Gayle Ellett & the Electromags are back with their second album which has seen them take on a quite different approach to the debut, ‘Shiny Side Up’. Although it still includes guitarist/organ player Ellett (Djam Karet) along with  Craig Kahn (drums) and Mark Cook, he decided he wanted to capture the feeling of hanging out on the deck and playing music with friends. The trio recorded the base tracks, and then they were sent to contacts all over the world to add their own lead roles over the top. By having musicians record in their own studios it allowed Ellett to involve people who would not normally work together, and it resulted in twenty-two guests over the 13 songs including members of BARAKA (Japan), Minimum Vital (France), Aisles (Chile), Electric Swan (Italy), Shylock (Germany), Edhels (Monaco), and California Guitar Trio (USA).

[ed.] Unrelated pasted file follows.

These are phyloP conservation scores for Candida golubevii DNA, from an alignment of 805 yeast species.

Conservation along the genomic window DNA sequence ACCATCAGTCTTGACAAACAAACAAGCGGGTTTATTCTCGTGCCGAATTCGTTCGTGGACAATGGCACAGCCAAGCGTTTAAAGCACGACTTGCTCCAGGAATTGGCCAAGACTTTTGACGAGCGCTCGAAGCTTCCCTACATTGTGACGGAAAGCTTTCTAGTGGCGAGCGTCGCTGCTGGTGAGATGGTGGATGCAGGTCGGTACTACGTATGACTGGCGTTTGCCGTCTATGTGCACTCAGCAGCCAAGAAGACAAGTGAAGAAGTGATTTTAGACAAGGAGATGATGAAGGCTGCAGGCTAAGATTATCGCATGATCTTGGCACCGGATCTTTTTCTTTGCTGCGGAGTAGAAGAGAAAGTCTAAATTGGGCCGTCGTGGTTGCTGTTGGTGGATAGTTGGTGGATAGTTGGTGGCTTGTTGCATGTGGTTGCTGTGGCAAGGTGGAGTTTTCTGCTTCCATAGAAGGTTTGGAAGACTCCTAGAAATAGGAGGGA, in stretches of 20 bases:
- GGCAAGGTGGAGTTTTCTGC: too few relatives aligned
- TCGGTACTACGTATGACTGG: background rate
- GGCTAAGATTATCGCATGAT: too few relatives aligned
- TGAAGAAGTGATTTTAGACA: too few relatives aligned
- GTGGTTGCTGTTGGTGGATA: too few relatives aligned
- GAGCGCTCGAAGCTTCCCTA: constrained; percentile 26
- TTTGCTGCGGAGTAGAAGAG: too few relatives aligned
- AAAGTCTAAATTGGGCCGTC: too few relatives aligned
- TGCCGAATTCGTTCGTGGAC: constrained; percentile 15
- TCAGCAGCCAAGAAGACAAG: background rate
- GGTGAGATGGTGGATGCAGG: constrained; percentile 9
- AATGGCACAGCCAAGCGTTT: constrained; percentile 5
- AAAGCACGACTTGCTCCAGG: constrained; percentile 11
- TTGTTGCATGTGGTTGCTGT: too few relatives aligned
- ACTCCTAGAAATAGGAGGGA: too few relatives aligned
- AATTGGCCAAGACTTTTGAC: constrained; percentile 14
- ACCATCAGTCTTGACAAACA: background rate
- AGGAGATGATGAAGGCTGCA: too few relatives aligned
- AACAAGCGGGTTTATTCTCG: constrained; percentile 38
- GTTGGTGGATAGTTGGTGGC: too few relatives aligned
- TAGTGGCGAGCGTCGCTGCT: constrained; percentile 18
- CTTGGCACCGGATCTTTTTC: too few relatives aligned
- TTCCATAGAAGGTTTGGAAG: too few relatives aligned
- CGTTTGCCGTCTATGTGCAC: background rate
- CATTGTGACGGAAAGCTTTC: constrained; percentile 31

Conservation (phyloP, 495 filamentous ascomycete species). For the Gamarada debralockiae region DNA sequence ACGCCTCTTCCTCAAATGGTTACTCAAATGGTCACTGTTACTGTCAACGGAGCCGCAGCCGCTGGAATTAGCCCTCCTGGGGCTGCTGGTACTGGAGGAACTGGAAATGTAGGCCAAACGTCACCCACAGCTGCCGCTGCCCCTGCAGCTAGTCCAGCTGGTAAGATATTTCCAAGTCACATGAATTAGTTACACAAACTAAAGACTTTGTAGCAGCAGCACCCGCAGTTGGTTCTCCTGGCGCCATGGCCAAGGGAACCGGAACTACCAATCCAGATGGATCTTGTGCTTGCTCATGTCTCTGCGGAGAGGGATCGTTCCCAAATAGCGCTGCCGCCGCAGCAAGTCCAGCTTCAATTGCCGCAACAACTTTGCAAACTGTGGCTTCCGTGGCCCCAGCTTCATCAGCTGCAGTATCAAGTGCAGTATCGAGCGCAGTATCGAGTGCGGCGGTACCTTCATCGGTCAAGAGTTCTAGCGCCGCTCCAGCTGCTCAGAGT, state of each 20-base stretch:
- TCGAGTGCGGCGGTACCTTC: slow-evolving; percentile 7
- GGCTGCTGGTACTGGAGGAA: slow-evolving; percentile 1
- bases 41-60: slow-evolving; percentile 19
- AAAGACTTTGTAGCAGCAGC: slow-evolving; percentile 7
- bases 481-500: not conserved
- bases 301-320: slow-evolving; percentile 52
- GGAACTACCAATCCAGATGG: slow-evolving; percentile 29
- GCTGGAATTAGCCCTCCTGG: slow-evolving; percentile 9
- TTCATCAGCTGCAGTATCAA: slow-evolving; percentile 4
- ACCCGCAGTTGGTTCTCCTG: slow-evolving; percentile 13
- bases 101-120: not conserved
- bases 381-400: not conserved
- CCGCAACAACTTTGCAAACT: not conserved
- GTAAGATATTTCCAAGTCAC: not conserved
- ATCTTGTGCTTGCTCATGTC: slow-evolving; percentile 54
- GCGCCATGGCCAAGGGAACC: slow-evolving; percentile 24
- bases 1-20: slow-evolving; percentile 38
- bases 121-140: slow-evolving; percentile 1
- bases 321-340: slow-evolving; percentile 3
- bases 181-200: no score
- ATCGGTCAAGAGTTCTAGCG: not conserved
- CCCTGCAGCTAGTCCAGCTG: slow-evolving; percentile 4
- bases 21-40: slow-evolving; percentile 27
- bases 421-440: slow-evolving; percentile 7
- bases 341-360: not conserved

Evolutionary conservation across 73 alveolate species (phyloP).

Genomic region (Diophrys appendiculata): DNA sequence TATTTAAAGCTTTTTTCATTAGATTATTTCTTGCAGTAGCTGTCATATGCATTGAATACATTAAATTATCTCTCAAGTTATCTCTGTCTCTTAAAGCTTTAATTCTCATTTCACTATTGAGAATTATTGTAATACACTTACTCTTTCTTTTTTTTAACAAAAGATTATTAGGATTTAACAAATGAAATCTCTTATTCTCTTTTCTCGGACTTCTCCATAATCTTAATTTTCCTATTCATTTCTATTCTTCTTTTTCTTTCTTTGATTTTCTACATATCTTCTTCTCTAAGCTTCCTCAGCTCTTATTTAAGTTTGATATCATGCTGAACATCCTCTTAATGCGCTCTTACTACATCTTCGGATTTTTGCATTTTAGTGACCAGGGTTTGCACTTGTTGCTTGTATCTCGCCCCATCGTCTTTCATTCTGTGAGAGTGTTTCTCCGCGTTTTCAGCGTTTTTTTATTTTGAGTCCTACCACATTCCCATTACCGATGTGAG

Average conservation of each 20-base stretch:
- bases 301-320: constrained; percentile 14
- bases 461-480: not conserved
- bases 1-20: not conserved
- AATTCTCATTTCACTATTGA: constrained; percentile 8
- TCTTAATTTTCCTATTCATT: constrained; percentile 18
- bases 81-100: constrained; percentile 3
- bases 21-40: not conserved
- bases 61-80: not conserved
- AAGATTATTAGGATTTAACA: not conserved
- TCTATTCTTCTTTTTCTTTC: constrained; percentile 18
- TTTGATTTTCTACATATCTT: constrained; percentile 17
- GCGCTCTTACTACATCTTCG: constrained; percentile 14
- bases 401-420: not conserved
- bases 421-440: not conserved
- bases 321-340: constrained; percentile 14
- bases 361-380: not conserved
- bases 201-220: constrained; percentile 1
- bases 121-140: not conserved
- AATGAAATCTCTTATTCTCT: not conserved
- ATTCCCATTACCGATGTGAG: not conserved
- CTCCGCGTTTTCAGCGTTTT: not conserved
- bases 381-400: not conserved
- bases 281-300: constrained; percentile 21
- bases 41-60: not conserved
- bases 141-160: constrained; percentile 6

This means the album is incredibly varied, especially as Gayle did not restrict himself to asking just guitarists and also brings in his mighty Hammond B3 when the time is right. It certainly never feels as if it has been a disjointed recording process as it feels as if everyone is in the room at the same time, bouncing ideas and playing with massive smiles on their faces. Gayle also allowed himself to approach musicians known for playing in different genres so while we do get quite a bit of prog royalty (not surprising given Gayle’s own background) we get people from other areas as well and blues guitarist Dudley Taft is a revelation. One of my favourites is “Maximum Connection” with its bouncing keyboards by Thierry Payssan from Minimum Vital – I have always felt they are a hugely under-rated and underappreciated band whose 1993 release ‘La Source’ is a masterpiece. Here he provides a wonderful counterbalance which is a delight.

This is a complex album, yet always inviting and warm. Everyone has left their egos at the door and instead of shredding all over the top they have taken care to understand what Gayle is trying to achieve and have been considerate and thoughtful in their approach. Along with the debut, this is another album worthy of investigation. 8/10 Kev Rowland